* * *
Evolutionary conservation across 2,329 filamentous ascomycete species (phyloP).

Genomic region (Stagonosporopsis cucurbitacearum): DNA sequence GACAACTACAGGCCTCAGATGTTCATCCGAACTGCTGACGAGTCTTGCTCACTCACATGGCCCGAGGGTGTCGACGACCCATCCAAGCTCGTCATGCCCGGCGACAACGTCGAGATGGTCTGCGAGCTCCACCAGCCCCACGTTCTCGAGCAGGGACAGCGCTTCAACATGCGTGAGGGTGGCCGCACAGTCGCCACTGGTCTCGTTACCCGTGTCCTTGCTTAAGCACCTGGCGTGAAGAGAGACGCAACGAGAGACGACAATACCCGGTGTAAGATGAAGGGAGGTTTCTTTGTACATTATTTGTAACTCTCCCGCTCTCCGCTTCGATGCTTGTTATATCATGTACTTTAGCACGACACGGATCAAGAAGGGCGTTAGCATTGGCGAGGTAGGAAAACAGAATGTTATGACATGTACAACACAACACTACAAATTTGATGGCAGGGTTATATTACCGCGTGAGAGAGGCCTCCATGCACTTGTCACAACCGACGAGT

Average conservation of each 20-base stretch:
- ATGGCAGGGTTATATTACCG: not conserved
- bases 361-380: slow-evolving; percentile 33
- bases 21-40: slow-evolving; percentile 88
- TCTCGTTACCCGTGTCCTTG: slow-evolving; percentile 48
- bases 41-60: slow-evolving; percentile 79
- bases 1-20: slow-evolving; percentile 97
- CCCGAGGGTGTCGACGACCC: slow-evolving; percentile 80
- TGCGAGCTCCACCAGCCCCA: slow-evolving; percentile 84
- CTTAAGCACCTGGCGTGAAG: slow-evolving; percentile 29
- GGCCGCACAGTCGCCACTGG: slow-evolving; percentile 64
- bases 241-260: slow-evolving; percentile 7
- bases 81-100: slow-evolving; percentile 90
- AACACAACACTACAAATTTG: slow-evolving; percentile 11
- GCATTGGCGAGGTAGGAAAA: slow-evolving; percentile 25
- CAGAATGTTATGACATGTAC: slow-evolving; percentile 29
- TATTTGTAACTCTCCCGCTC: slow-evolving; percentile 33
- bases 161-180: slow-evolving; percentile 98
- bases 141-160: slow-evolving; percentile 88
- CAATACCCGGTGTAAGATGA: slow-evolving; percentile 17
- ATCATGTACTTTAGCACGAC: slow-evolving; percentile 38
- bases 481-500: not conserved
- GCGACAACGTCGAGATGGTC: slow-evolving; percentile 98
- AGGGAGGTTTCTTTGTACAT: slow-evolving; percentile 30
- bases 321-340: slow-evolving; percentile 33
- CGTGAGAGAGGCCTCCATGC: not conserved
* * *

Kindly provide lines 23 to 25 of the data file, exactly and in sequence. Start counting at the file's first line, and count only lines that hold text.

- ATCATGTACTTTAGCACGAC: slow-evolving; percentile 38
- bases 481-500: not conserved
- GCGACAACGTCGAGATGGTC: slow-evolving; percentile 98